Jeff Brubaker of Synopsys Joins Si2 OpenAccess Change Team

Jeff Brubaker, infrastructure architect for Custom Compiler at Synopsys, has been elected to the Si2 OpenAccess Change Team. OpenAccess, the world’s most widely used, open-reference database for IC design, creates authentic interoperability between EDA companies and semiconductor designers and manufacturers.

Jeff started working on custom design tools at Avanti in 2000 and joined Synopsys in 2002. In 2004, he was on the Synopsys team which started the product that eventually became Custom Compiler–the Synopsys design environment for full-custom analog, custom digital, and mixed-signal IC design. He has worked with OpenAccess since 2005 and currently manages the Synopsys team responsible for OpenAccess-related development and maintenance.

Si2 Launches Survey on Artificial Intelligence and Machine Learning in EDA

Si2 has launched an industry-wide survey to identify planned usage and structural gaps for prioritizing and implementing artificial intelligence and machine learning in semiconductor electronic design automation.

The survey is organized by a recently formed Si2 Special Interest Group chaired by Joydip Das, senior engineer, Samsung Electronics, and co-chaired by Kerim Kalafala, senior technical staff member, EDA, and master inventor, IBM. The 18-member group will identify where industry collaboration will help eliminate deficiencies caused by a lack of common languages, data models, labels, and access to robust and categorized training data.

This SIG is open to all Si2 members. Current members include:

  • Advanced Micro Devices
  • Cadence Design Systems
  • Hewlett Packard Enterprise
  • IBM
  • Intel
  • Intento Design
  • Keysight Technologies
  • Mentor, a Siemens Business
  • NC State University
  • PFD Solutions
  • Qualcomm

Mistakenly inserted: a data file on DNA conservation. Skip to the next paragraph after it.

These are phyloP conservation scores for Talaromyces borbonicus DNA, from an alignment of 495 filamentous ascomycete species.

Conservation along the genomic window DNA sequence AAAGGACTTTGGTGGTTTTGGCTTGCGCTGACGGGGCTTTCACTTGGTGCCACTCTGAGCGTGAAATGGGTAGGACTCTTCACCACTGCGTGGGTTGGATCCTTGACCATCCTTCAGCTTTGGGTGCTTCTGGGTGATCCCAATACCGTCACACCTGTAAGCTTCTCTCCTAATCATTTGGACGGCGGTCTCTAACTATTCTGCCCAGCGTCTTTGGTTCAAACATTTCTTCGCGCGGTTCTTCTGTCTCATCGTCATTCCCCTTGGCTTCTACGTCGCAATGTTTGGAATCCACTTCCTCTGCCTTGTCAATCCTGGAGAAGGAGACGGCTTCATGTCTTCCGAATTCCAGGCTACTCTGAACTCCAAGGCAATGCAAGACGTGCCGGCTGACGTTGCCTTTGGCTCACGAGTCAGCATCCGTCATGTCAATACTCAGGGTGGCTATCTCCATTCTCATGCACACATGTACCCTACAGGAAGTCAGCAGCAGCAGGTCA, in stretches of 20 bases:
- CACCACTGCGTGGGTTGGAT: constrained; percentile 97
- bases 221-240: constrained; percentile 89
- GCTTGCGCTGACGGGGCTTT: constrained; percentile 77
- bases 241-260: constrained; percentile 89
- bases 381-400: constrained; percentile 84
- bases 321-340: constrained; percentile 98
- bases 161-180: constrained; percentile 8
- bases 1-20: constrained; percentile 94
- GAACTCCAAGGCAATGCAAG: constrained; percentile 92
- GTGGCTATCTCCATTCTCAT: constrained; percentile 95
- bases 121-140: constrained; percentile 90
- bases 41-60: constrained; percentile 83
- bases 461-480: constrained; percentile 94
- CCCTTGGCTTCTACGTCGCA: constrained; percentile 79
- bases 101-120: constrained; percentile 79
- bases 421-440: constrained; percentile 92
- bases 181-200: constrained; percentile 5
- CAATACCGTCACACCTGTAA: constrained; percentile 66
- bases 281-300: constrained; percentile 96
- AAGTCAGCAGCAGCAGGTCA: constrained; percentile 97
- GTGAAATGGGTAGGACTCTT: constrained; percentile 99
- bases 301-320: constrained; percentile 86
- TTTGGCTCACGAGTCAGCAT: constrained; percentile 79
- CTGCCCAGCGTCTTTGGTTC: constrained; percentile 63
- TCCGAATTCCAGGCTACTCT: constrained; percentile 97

• Samsung Electronics
  • Sandia National Laboratories
  • Silvaco
  • Synopsys
  • Thrace Systems
  • Texas Instruments

The survey is open April 15 – May 15.

The survey link is:

Leigh Anne Clevenger, Si2 senior data scientist, said that the survey results would help prioritize SIG activities and timelines. “The SIG will identify and develop requirements for standards that ensure data and software interoperability, enabling the most efficient design flows for production,” Clevenger said. “The ultimate goal is to remove duplicative work and the need for data model translators, and focus on opening avenues for breakthroughs from suppliers and users alike.”

“High manufacturing costs and the growing complexity of chip development are spurring disruptive technologies such as AI and ML,” Clevenger explained. “The Si2 platform provides a unique opportunity for semiconductor companies, EDA suppliers and IP providers to voice their needs and focus resources on common solutions, including enabling and leveraging university research.

Support for OpenAccess 22.50 Ends in June

Effective June 1, 2020, OpenAccess 22.50 (DM5) will no longer be supported and no further source code changes will be made.

What this means for OpenAccess Coalition Members

The present OA 22.50 releases will be available for the near future, although members should consider plans to migrate to the new OpenAccess 22.60 (DM6). The migration plan is well designed as your OA 22.50 database still works in 22.60.

Should you choose to use the new data model features of OA 22.60 your database will become a DM6 database and can only be read with 22.60.

Going forward, the focus will be on the new OA22.60 data model. This includes support for C++ 11. New oaPartitions classes enable performance and portability enhancements to your applications, including parallel execution with partial loading of data.

The 4G limits have been relaxed on polygon point data and certain types of application defined data. In most cases, databases written by OA 22.60 will remain DM5/OA 22.50 compatible. OA 22.60 will only write a DM6 database if:

  • more than 4G of oaAppProp or oaPointArray data is used or,
  • oaPartitions are created

For more information contact Marshall Tiner, director of Production Standards,